Polygram and Warner agreed to jointly distribute a recording of “The Three Tenors” 1998 concert outside the U.S., sharing the worldwide profit or loss and the costs for all marketing and promotional activities jointly. Each had previously distributed (and held the rights for) a previous recording by the tenors. In order to prevent competition to sell the previous albums, they agreed to and, with some trouble, carried out an “advertising moratorium” with regard to the previous two recordings around the release of the 1998 album. C.J.
Ginsburg noted the increasing use of a “quick look” rule of reason approach by the Supreme Court that does not focus on categorizing particular restraints, but makes whether the challenged restrain harms or enhances competition the primary inquiry. The Court approved the FTC’s legal framework and condemned the advertising moratorium.
- Ginsburg is actually a serious antitrust expert, who has worked for the DOJ’s Antitrust Bureau and has a great deal of experience.
- The Polygram-Warner agreement to restrict advertising and refrain from price cutting looks “suspiciously like a naked price fixing agreement between competitors.”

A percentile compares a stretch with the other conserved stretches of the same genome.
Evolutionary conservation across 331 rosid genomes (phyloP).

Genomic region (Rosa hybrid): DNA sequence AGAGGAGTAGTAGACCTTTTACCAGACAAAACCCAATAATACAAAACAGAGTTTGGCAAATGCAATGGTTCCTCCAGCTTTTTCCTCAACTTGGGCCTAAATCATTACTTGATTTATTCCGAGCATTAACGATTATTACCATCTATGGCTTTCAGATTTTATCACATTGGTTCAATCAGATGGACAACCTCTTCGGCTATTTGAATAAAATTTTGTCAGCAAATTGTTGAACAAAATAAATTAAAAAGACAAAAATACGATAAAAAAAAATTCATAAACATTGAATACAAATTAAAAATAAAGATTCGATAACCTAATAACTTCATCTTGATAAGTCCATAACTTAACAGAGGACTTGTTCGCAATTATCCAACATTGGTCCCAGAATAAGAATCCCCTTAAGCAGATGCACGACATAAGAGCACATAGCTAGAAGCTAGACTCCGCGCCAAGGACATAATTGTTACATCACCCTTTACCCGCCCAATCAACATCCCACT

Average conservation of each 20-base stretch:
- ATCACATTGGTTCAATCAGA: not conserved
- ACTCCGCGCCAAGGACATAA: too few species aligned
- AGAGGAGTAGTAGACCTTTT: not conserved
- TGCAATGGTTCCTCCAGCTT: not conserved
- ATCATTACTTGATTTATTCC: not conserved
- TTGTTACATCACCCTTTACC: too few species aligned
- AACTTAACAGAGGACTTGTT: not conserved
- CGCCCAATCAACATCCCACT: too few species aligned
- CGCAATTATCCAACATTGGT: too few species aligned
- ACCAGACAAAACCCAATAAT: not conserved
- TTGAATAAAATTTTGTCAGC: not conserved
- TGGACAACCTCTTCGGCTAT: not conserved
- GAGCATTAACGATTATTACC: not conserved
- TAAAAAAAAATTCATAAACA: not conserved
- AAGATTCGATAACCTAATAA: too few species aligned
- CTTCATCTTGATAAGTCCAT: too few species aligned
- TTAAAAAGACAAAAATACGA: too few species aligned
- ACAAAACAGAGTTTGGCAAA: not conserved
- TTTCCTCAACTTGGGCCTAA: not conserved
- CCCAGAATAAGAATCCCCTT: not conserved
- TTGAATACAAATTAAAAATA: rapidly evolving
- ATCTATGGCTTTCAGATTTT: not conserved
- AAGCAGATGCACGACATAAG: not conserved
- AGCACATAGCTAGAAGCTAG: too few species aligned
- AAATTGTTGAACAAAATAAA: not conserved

- Ginsburg compares the new recording to simply producing a new SUV; it may create some additional demand for old SUVs, but if the market does not want the new SUV without price restraints on old SUVs, the new SUV should fail. Although it may be beneficial for a product not to have competition, that is not a cognizable benefit under the antitrust laws.
- Emphasizes that the per se rules, quick look rules, and the full-blown rule of reason are all part of the same analysis—an inquiry into whether the challenged restrain harms or enhances competition.
- The FTC’s quick look to condemn:
- Π must bring evidence to show that it is obvious from the nature of the challenged restraint that it is “inherently suspect”—the rebuttable presumption of illegality arises from a close resemblance to a per se violation or other restraint already shown to be harmful to competition.
- Δ may refute the presumption with plausible and legally cognizable competitive justifications, including explanations why generally condemnable practices are not harmful in the specific industry or will likely benefit consumers.
- Π may attempt to persuade, without evidence, that restraint very likely harmed consumers.
- Δ must produce evidence to show the restraint does not in fact harm consumers or has “precompetitive virtues” that outweigh its burden upon consumers.
- Polygram never fulfills its Step 2 requirements to rebut the initial presumption, consequently if fails under the quick look to condemn analysis of the FTC.
- This case is responsive to the Court’s opinion in California Dental Ass’n v. FTC (1999) at 187 (acknowledging the existence of an intermediate quick look analysis, but requiring more from the lower court’s analysis of relative anticompetitive tendencies in the instant case prior to condemnation).
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